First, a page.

For some people, startups are in their blood. Shaun Meredith is the Co-Founder and CEO of Omnic Data, which is his fifth startup. And the two he learned most from, he freely admits, are the ones that failed.
Here, you won’t merely discover what makes Omnic Data interesting (and trust us, it’s a fascinating concept that keen gamers will love). You will also discover what almost amounts to a secret formula for launching startups — or at least something that you can use to test your own aptitude for it.
So, who is Shaun Meredith and why should you listen to him? Before forming Omnic, Shaun was the Senior Project Manager for Apple responsible for the implementation of the world’s largest educational technology program.
And prior to working at Apple, Shaun was instrumental in the formation of several technology startups in the Boston area, two specifically focused on machine learning and cloud computing to solve complex problems. He was also responsible for product development at Oculus Technologies Corporation, a pioneer in the early 2000s in the use of neural networks and genetic algorithms for internet-based team collaboration.
If that hasn’t convinced you, let us tell you that Shaun has been a US Navy Submarine Officer, is the author of a patent, has a BS and MS from the Massachusetts Institute of Technology and is currently completing his PhD at MIT in the use of autonomous software agents. That’s quite a CV.
What is Omnic Forge’s elevator pitch?
We help the world’s 3.2 billion gamers activate their superpowers. Simply put, we are a personal AI gaming coach. Our product, the Omnic Forge, uses computer vision and deep learning to “watch” video of your gameplay and provide actionable insights and data that provide the assistance you need to get better faster.
What made you launch a startup?
This is actually my fifth startup. I have had two successful exits in the past and learned the most from the two that failed. I came out of graduate school at MIT and entered the startup world because of the challenge of trying to do something that would change the world. From it, I quickly learned that I loved how nimble a startup could be and how much impact each founder and early employee could have and I just never looked back.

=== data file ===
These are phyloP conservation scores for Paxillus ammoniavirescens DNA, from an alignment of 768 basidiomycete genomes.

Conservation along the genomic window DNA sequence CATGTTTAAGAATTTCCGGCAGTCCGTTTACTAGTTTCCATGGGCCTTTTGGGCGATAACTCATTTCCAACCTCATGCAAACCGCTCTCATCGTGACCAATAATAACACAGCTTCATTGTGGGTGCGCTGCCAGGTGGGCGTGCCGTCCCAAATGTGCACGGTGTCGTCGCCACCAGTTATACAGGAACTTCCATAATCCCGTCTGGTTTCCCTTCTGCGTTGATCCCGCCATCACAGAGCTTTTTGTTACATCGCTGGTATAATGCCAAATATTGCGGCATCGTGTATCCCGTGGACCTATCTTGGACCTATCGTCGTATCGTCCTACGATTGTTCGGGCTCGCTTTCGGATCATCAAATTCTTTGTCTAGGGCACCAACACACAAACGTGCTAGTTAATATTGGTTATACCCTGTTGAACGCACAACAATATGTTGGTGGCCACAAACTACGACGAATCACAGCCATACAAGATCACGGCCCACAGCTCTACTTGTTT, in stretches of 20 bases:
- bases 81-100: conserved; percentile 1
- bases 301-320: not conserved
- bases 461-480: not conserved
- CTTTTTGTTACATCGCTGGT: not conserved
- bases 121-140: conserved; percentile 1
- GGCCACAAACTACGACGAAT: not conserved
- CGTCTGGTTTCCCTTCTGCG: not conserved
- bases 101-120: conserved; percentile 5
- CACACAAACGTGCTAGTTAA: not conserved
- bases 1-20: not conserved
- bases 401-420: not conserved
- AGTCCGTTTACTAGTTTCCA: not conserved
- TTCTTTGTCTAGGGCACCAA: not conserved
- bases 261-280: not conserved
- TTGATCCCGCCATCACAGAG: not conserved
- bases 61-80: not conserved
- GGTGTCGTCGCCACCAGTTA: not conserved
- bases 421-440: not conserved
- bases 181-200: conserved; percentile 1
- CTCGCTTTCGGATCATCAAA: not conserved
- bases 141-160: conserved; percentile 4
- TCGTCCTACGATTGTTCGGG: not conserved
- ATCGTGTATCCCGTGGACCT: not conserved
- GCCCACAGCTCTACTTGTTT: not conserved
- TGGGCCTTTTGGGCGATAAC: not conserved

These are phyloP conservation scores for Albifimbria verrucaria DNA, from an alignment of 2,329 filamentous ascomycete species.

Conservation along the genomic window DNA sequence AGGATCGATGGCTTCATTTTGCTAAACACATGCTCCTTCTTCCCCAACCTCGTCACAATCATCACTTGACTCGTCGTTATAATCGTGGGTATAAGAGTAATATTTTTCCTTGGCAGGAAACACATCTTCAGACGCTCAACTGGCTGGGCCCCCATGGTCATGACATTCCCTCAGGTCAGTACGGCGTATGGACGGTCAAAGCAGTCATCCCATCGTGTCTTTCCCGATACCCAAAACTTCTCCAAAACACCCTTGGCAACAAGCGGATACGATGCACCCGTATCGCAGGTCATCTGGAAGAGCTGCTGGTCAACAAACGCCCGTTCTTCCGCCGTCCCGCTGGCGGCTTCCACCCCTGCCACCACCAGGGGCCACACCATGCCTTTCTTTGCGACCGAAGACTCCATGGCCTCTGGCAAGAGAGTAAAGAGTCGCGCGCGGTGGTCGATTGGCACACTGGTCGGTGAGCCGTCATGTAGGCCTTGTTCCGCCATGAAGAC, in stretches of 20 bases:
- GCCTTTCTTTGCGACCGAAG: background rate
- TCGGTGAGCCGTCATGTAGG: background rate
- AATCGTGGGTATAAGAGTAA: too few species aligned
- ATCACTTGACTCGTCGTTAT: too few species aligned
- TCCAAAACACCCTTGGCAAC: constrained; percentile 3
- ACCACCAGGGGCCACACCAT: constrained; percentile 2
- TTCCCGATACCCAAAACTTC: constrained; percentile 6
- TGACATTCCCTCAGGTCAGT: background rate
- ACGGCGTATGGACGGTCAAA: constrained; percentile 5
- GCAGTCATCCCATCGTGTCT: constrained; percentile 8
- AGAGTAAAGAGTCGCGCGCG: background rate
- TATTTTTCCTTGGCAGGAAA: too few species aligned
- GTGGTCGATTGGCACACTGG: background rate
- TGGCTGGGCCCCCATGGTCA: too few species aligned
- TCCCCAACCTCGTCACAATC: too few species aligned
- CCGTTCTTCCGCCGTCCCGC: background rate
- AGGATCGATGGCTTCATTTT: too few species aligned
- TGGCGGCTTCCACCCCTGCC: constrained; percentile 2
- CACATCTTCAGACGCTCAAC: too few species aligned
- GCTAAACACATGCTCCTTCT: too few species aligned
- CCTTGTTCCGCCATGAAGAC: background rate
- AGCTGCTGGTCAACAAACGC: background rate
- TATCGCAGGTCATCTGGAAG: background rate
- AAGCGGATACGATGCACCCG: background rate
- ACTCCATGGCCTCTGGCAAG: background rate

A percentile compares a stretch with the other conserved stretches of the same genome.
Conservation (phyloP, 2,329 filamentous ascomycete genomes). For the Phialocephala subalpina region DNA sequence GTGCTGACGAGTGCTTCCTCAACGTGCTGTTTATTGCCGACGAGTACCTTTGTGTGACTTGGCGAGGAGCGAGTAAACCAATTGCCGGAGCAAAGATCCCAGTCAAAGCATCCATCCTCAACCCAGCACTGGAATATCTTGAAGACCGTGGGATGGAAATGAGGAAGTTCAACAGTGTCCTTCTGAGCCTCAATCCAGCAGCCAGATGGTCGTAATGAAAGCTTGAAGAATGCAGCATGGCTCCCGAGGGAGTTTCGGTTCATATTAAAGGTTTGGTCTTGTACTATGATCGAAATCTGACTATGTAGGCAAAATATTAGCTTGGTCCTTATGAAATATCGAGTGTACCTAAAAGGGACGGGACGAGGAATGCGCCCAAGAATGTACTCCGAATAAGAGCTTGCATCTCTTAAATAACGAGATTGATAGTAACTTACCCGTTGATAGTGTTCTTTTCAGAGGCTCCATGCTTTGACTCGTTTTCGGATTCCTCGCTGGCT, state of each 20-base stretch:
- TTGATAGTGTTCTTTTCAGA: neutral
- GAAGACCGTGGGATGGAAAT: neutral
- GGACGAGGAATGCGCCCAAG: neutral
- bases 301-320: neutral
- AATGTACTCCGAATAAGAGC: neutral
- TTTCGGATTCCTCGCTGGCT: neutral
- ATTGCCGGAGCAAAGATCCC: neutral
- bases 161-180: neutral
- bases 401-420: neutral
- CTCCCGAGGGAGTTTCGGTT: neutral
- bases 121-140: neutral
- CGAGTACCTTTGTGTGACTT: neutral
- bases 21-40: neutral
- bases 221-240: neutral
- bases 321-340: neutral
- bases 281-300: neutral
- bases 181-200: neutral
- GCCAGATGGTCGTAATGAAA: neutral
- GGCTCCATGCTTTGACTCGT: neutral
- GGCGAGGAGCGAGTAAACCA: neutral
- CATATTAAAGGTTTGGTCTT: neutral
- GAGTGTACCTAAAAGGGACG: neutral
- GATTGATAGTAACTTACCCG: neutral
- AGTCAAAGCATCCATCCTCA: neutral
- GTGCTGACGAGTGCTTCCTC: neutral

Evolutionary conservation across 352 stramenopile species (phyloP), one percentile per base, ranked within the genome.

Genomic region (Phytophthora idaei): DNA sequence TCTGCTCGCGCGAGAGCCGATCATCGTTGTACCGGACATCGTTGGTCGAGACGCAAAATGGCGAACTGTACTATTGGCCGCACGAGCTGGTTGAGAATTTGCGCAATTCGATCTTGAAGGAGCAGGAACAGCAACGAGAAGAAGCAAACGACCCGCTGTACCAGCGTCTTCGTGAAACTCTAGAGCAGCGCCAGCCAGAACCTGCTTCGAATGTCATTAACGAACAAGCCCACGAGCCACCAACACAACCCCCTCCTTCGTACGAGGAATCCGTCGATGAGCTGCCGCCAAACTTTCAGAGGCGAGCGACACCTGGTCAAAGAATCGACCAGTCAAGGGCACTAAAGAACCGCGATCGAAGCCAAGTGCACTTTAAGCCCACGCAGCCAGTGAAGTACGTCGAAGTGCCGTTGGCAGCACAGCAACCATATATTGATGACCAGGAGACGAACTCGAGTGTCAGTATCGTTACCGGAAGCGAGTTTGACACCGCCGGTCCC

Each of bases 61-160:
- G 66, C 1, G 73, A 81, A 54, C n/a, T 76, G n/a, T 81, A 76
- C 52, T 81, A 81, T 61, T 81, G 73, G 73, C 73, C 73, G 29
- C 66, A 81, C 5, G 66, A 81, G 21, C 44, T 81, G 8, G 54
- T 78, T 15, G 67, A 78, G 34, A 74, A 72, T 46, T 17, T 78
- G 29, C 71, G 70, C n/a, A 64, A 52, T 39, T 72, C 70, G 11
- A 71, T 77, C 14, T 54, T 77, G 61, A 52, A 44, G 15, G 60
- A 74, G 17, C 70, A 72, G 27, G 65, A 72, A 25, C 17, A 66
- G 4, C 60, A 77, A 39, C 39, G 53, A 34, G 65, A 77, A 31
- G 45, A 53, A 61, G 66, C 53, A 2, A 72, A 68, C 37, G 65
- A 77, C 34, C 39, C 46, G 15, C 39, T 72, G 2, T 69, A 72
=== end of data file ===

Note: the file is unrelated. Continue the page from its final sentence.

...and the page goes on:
What problem are you trying to solve?
Interestingly enough, even though video games are digital in nature, players lack the digital data for performance analysis. Imagine being an NFL quarterback without any coaches, analysts or scouts and playing against other teams using “Moneyball” type analysis. You would not stand a chance.
We provide that analysis and data. Sure the publishers and some other tracker-type sites can provide you with some community information, but the Omnic Forge analyses your gameplay and fingerprints your play style to provide you with recommendations that are personalised to how you want to play the game.
Whether they are someone who just wants bragging rights with their friends, an aspiring high school student wanting a collegiate esports scholarship, someone attempting to go professional, or a professional wanting to win the World Championships, we want every player to reach their full potential
Can you talk us through your journey so far? What’s a major milestone you’ve reached?
I had been watching the gaming industry for a few years because of its sheer size. I knew I was specifically looking for something complementary to games. In 2018, the Overwatch League was formed and it was the first to use a traditional sports franchise model. There was talk online of a combine that players could participate in for teams to recruit from. That combination did not materialise.